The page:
By: Michelle Cordoba-Kissee, MD
DHR Health Diabetes and Endocrinology Institute
Most people who are diagnosed with diabetes have diabetes mellitus, a disorder where the sugar levels in the blood are too high. Type 1 diabetes mellitus occurs when there is damage to the pancreas, the gland that makes insulin. While this can occur at any age, it is the type of diabetes that we often see in children. Type 1 diabetes is treated with insulin.
Type 2 diabetes is more common and usually occurs in the setting of weight gain. The body becomes resistant to its own insulin, and the pancreas cannot make enough insulin to bring down elevated blood sugars. This type of diabetes is common in adults, but it can also be seen in children who are overweight. Type 2 diabetes is best treated with weight loss and may be treated with pills or insulin.
What’s new in diabetes management?
An active lifestyle with good nutrition and adequate sleep remains important for diabetes management. While having good blood sugar control is still crucial for diabetes management, we now also focus on other outcomes as well. Newer classes of medications (such as GLP1 agonists and SGLT2 inhibitors) have been shown to not only help control blood sugar, but are also associated with weight loss. They also have benefits for the heart and kidneys.
For patients taking insulin, there are newer injected insulin’s that can last longer than ever before. Some people may use insulin that is inhaled into the lungs rather than injected. There is also newer technology for those that use an insulin pump, which can help a person better manage their blood sugars. Continuous glucose monitors are devices that people can wear on their bodies to let them know what their blood sugar level is without poking their finger each time.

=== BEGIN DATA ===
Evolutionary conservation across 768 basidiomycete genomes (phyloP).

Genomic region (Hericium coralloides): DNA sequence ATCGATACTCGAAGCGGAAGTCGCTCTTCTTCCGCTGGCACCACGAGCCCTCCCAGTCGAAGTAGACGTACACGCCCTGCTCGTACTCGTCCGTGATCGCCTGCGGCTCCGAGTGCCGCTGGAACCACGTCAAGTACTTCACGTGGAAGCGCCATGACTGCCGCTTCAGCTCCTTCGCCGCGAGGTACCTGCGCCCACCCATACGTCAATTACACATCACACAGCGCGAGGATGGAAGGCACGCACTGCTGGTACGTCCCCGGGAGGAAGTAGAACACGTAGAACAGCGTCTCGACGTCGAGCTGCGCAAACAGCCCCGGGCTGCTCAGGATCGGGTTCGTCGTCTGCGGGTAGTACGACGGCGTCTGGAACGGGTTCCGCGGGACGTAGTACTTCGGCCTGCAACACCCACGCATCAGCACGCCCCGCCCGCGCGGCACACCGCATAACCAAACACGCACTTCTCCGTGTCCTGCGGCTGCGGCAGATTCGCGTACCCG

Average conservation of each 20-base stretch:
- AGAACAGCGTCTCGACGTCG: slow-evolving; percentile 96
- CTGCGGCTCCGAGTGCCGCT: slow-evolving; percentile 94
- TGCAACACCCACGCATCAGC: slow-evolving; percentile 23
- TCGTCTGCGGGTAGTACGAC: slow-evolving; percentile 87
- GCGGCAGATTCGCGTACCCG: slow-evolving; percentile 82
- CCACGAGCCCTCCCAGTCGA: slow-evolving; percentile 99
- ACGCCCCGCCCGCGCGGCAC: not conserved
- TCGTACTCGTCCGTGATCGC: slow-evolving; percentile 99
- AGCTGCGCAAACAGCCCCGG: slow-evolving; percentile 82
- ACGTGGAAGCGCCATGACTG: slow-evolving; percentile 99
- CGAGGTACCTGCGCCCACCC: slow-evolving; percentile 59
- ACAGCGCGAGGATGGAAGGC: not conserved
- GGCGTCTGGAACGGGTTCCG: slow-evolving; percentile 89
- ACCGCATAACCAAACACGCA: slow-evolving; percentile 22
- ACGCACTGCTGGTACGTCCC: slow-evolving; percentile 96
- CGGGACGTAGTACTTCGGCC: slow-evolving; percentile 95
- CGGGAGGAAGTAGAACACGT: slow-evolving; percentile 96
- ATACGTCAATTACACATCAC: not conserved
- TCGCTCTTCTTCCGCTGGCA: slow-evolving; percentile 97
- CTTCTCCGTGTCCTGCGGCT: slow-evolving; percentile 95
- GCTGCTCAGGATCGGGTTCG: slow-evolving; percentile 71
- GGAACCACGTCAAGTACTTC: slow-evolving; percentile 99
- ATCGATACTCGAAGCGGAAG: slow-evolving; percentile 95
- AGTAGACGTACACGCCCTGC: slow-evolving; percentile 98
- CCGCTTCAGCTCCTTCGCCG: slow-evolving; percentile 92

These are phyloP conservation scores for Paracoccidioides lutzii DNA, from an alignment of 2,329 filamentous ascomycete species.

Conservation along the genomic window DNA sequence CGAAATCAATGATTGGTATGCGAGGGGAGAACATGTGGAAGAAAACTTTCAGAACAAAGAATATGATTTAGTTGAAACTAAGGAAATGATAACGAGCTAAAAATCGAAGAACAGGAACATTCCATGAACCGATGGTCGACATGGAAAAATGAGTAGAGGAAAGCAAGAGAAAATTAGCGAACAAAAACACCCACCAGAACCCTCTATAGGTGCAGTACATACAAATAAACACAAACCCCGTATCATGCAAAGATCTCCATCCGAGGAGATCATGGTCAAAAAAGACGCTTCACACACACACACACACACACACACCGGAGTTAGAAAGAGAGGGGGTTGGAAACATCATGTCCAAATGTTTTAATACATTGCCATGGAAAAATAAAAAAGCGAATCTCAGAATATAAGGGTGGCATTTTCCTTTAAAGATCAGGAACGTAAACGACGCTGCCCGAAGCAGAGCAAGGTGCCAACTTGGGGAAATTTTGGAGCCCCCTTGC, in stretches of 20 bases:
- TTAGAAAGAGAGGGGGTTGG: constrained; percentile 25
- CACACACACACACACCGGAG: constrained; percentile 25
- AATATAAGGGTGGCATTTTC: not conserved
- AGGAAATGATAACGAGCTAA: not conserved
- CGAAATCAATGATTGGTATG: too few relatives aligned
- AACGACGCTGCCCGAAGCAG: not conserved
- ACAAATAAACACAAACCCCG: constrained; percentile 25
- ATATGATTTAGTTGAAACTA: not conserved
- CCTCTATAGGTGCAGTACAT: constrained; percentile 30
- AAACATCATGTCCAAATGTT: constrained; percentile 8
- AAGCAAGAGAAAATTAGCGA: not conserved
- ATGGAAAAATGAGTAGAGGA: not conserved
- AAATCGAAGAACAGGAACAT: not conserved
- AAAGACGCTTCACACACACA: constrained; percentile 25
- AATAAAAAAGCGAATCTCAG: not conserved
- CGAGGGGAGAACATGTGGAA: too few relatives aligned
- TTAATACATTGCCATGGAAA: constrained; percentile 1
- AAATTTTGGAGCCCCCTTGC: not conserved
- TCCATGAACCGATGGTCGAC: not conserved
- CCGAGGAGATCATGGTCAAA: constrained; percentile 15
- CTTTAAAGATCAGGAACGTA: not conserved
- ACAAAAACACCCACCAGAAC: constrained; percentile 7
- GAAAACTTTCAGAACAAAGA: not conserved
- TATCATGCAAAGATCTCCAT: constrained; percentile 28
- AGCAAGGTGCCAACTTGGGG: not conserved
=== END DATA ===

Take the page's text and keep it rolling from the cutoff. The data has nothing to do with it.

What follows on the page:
Another option for many people with diabetes is metabolic (or bariatric) surgery, where different surgeries on the stomach result in weight loss and can cause diabetes to go into remission. Many people no longer need medications for type 2 diabetes following metabolic surgery accompanied by changes in lifestyle.
How bad is a diagnosis of type two diabetes?
Hearing about a new diagnosis of diabetes can be difficult. However, thanks to newer treatments, people can have a very good quality of life with diabetes. We now have cutting-edge tools to avoid complications of the eyes, feet, kidneys and heart. A team approach often includes dietitians, pharmacists, nurses, medical assistants, mental health providers in addition to doctors and other prescribing providers. These days, our patients that participate in their care for diabetes can expect to have excellent outcomes while living with diabetes.
If you would like more information on diabetes management or would like to speak to one of our experts, please call DHR Health Diabetes and Endocrinology Institute at (956) 362- 5650.